Share & Earn


Subcutaneous Insulin Safely Treats DKA, Keeps Patients From ICU

0 2 years ago

A subcutaneous insulin-driven treatment protocol for diabetic ketoacidosis (DKA), instead of continuous intravenous insulin, can reduce intensive care unit (ICU) admission and hospital readmission in selected adult patients without an increase in adverse events, a new study finds.

Results from a 9-year real-world study involving nearly 8000 hospitalizations for DKA were published online April 7 in JAMA Network Open by Priya Rao, MD, hospitalist and chief of resource management at Kaiser Permanente San Jose Medical Center, California, and colleagues.

“We found that implementing a subcutaneous insulin-driven protocol for treating diabetic ketoacidosis in the right patients was safe and was associated with significant changes in practice, including significantly decreased need for ICU and a reduction in readmission rate, with no increase in hypoglycemic events or mortality,” Rao told Medscape Medical News.

Results were similar between the 30% of DKA patients with a diagnosis of type 2 diabetes and the 70% with type 1 diabetes, she noted.

Culture Change Was Biggest Challenge

In the United States, standard DKA therapy has been continuous intravenous regular insulin, with patients typically kept in the ICU based on the need for close monitoring by nursing staff. As a result, DKA treatment costs in the US exceed $5 billion annually.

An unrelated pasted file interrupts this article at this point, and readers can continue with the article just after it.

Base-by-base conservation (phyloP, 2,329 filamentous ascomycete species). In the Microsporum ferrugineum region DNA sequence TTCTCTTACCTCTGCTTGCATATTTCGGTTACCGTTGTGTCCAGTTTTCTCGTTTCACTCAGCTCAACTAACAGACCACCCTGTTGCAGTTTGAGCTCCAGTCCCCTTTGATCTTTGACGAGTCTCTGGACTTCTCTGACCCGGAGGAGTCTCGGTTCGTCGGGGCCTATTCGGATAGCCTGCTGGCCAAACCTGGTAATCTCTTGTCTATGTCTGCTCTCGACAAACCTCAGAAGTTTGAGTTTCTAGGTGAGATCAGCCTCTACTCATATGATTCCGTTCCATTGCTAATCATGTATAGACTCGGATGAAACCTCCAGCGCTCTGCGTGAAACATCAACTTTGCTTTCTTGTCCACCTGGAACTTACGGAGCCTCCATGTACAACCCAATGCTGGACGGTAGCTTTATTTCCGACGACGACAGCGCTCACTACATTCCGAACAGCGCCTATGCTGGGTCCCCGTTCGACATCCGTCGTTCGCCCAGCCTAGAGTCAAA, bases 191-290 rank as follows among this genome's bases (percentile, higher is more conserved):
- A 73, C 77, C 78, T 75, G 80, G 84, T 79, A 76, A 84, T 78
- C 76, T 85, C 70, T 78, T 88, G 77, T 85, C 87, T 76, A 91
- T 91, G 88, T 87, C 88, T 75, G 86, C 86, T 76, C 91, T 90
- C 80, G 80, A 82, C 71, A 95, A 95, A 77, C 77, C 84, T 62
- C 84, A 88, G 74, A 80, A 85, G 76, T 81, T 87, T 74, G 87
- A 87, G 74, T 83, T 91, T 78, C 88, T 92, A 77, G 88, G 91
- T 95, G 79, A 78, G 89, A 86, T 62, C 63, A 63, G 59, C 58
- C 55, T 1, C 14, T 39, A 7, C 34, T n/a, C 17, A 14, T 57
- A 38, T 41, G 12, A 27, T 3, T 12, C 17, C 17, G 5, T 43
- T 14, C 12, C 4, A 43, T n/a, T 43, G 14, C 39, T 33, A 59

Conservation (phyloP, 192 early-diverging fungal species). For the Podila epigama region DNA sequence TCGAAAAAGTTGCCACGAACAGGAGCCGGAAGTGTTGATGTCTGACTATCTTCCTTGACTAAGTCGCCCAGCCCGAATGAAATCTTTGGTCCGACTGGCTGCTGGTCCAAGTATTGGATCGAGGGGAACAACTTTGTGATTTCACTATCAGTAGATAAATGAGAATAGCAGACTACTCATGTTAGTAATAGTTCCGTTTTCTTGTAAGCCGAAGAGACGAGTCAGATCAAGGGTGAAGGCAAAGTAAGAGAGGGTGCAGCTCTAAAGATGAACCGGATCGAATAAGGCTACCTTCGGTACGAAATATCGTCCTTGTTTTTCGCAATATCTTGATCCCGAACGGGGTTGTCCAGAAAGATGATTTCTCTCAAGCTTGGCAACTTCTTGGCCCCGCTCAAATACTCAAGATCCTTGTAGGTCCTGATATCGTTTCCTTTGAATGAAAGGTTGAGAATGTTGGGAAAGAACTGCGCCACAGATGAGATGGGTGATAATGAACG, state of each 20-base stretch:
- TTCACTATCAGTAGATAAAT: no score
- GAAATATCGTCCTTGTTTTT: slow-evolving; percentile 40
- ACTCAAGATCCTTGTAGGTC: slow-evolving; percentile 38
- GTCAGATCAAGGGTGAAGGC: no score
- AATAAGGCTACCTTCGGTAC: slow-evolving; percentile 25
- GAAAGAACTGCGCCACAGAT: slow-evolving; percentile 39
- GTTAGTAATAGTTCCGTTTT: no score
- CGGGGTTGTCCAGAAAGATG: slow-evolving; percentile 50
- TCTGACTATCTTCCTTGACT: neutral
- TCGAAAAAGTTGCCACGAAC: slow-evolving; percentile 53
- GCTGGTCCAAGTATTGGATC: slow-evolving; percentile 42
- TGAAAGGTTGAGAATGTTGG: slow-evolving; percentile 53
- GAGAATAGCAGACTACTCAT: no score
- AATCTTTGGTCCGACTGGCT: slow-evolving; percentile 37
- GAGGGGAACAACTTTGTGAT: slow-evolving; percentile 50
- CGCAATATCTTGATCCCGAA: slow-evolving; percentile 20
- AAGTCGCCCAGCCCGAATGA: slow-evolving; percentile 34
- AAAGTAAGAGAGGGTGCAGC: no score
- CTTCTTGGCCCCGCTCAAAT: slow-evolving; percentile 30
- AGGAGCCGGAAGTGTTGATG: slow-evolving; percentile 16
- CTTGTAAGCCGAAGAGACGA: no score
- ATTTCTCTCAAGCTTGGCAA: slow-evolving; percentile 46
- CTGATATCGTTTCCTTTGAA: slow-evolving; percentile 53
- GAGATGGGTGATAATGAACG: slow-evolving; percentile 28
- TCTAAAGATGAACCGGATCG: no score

Efforts have been made elsewhere to move DKA treatment out of the ICU, particularly in the United Kingdom, and most recently, during the COVID-19 pandemic.

There, national guidelines recommend a combination of fixed-rate IV infusion and subcutaneous insulin initially, followed by a transfer to subcutaneous insulin alone. Costs of DKA hospitalizations are reportedly lower.

“The ICU is a scarce resource that can become critically strained during seasonal influenza surge or as evidenced by the COVID-19 pandemic. Thus, many US critical care specialists have routinely identified DKA as a diagnosis well-suited for treatment in non-ICU settings if the right patients can be identified and appropriate treatment and monitoring can be put in place,” Rao and colleagues write.


Leave a Comment

Your email address will not be published. Required fields are marked *